The number of Canadians affected by glaucoma is quite startling – are you affected by this group of eye diseases that cause progressive damage to the optic nerve?
We’ve written here before about the causes and risk factors for glaucoma, as well as how the condition is detected and treated. Did you know that Glaucoma is one of the leading causes of blindness in Canada?
The exact cause and mechanisms of glaucoma are not yet fully understood, although it’s believed that there is some level of mechanical compression and/or decreased blood flow to the optic nerve. Although high pressure inside the eye is often associated with glaucoma, some people develop glaucoma with “normal” eye pressure.
Primary open angle glaucoma is the most common form. It results in a slow loss of vision with no discernible symptoms. Acute angle-closure glaucoma is less common and results in a sudden elevation of pressure and symptoms of pain, redness and nausea, making it easier to catch.
Secondary glaucoma is another form that can result from an injury, infection or a tumour in or around the eye, building up eye pressure.
Finally, it is possible to have Normal tension glaucoma, when eye pressure remains within the “normal” range but the optic nerve is still damaged. The reasons for this are still unknown.
Glaucoma occurs most frequently in individuals over 40 and the risk rises annually after age 60. A hereditary tendency for the development of the disease exists in some families. Individuals with African American ancestry are at increased risk, with the disease appearing earlier and progressing faster.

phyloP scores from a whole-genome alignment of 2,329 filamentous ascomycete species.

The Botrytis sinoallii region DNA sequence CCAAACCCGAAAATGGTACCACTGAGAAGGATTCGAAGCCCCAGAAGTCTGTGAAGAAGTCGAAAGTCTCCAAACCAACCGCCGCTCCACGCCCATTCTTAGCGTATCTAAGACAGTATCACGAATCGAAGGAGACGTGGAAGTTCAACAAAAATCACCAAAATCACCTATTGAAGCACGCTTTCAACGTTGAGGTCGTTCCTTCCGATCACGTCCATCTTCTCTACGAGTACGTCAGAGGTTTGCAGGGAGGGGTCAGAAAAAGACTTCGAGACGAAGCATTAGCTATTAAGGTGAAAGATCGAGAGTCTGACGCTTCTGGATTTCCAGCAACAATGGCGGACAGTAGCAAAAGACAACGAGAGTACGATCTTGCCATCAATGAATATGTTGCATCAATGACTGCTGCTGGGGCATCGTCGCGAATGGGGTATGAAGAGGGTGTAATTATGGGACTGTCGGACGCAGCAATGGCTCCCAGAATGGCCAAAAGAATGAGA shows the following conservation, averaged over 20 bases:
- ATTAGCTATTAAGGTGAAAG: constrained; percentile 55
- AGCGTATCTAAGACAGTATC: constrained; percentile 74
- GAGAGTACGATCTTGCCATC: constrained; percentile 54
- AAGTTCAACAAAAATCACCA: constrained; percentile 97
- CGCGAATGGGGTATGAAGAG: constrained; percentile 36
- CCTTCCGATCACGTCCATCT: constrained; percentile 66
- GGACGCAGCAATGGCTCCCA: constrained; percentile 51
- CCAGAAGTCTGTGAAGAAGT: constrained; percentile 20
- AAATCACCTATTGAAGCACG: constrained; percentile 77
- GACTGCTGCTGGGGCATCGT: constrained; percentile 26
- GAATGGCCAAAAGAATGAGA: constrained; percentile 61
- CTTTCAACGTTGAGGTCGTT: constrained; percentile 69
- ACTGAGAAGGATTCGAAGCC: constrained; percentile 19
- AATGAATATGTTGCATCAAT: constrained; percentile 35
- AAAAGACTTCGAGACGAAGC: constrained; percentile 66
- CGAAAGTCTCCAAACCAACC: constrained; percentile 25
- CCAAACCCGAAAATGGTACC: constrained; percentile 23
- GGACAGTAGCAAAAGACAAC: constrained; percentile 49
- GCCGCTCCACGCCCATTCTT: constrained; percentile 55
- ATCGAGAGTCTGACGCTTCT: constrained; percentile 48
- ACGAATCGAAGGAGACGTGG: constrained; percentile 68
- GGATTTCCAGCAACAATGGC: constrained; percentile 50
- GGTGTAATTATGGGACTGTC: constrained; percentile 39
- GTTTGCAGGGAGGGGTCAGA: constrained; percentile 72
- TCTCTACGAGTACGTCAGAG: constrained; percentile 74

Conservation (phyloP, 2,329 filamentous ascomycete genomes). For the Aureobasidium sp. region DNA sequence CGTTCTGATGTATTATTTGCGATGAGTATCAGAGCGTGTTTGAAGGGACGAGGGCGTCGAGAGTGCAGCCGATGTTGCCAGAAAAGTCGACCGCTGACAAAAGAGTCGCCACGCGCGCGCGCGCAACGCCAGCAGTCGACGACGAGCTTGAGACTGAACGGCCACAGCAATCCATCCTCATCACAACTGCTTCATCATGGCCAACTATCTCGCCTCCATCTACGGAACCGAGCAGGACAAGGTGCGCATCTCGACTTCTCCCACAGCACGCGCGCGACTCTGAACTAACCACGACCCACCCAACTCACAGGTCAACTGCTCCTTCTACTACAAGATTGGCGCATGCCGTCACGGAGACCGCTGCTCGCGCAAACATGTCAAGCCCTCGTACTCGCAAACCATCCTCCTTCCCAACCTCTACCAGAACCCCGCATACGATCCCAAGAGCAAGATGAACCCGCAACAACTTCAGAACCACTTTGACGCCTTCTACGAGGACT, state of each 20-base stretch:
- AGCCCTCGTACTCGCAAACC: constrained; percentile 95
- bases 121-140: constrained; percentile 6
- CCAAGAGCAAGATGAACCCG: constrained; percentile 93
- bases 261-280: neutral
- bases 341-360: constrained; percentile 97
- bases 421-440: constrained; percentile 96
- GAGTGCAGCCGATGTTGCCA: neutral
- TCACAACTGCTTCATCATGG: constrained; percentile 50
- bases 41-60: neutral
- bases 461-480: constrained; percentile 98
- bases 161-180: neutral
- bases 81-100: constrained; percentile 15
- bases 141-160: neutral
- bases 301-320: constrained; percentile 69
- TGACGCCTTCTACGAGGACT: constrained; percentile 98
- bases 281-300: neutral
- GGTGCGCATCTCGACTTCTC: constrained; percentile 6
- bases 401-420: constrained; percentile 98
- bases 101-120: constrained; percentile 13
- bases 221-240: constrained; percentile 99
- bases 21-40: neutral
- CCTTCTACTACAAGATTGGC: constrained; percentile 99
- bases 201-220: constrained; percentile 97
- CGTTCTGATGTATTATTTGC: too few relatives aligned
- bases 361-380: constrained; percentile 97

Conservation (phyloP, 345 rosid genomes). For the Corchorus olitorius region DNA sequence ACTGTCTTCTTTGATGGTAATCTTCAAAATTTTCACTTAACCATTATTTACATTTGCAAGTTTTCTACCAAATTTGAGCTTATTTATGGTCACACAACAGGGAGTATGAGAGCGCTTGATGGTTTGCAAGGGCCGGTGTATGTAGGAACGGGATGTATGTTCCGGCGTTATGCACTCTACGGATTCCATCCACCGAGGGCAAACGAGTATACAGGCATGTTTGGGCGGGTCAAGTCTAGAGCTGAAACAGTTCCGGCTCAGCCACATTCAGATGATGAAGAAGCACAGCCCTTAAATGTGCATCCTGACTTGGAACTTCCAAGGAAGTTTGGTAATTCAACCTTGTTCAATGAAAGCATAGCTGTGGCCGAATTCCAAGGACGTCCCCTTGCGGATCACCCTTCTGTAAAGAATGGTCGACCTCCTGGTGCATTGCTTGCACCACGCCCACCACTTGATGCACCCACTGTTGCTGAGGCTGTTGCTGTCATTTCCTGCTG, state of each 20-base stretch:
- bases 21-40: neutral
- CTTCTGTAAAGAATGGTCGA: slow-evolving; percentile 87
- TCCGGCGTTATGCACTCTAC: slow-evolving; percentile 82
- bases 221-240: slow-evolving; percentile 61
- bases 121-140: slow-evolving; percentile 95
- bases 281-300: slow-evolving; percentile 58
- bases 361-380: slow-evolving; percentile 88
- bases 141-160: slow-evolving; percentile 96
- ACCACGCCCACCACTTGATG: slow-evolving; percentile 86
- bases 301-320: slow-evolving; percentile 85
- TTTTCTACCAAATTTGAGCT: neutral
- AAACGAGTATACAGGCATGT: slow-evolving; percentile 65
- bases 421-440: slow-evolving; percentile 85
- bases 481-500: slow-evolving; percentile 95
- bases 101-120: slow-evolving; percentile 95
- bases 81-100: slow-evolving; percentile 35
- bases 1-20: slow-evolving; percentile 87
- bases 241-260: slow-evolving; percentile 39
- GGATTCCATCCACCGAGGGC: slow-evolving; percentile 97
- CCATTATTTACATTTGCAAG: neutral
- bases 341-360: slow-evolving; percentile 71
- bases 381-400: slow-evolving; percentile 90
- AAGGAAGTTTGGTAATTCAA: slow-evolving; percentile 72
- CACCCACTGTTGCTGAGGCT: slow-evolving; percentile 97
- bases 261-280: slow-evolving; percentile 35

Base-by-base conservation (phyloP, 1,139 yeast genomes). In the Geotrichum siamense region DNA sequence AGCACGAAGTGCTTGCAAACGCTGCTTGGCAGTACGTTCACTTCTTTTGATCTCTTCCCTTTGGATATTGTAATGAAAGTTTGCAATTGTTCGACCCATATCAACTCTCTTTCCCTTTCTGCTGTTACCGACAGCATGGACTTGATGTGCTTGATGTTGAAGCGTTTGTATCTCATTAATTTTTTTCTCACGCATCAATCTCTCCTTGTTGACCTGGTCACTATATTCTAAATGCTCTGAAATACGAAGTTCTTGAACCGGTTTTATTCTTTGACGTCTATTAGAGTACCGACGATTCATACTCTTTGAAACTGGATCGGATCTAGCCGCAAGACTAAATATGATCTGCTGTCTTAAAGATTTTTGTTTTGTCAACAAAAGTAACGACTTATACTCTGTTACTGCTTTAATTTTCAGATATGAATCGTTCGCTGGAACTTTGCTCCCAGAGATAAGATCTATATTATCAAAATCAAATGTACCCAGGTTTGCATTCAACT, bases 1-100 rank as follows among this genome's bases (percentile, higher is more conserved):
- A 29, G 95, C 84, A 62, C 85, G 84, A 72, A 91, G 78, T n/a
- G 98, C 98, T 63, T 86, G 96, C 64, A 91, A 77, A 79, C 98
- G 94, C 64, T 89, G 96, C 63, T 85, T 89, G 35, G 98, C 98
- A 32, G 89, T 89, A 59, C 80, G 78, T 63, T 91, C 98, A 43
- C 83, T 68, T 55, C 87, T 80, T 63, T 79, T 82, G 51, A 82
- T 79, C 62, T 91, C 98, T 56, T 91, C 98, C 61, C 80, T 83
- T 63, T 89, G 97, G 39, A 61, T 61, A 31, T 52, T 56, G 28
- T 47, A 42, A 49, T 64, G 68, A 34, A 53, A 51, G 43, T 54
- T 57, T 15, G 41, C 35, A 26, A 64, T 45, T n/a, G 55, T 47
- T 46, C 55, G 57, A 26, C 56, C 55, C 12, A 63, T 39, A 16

Be aware that there is also greater risk of developing glaucoma when you have one or more of the following:
- high blood pressure;
- prolonged corticosteroid use;
- other eye related risk factors, such as corneal thickness and optic nerve appearance, as well previous or existing eye conditions such as retinal detachment, eye tumours and eye inflammations;
- a history of eye injuries.
Regular eye examinations by an optometrist are important for people of all ages to assess whether glaucoma is present or the risk factors are present for developing glaucoma. It’s not possible to detect glaucoma without an eye exam.
A comprehensive eye examination is the first step. We use a simple and painless procedure called tonometry; this will be performed during your routine eye exam, measuring the internal pressure of your eye.
We will also inspect the drainage angle inside the eye and examine your eye to observe the health of the optic nerve and take measurements of your peripheral vision. We take a detailed look at your optic nerve through a dilated pupil using a series of hand held lenses, retinal photography and optical coherence tomography (OCT).
Given the variety of ways that glaucoma can present, treatment depends on the type, severity and progress of the disease. While Glaucoma cannot be cured, it can be controlled, often with daily eye drops or laser surgery.
In more complicated cases, surgery may be needed to completely bypass the eye’s natural drainage system. Once vision is lost due to glaucoma, it cannot be restored. This is why regular preventive eye exams are so vital.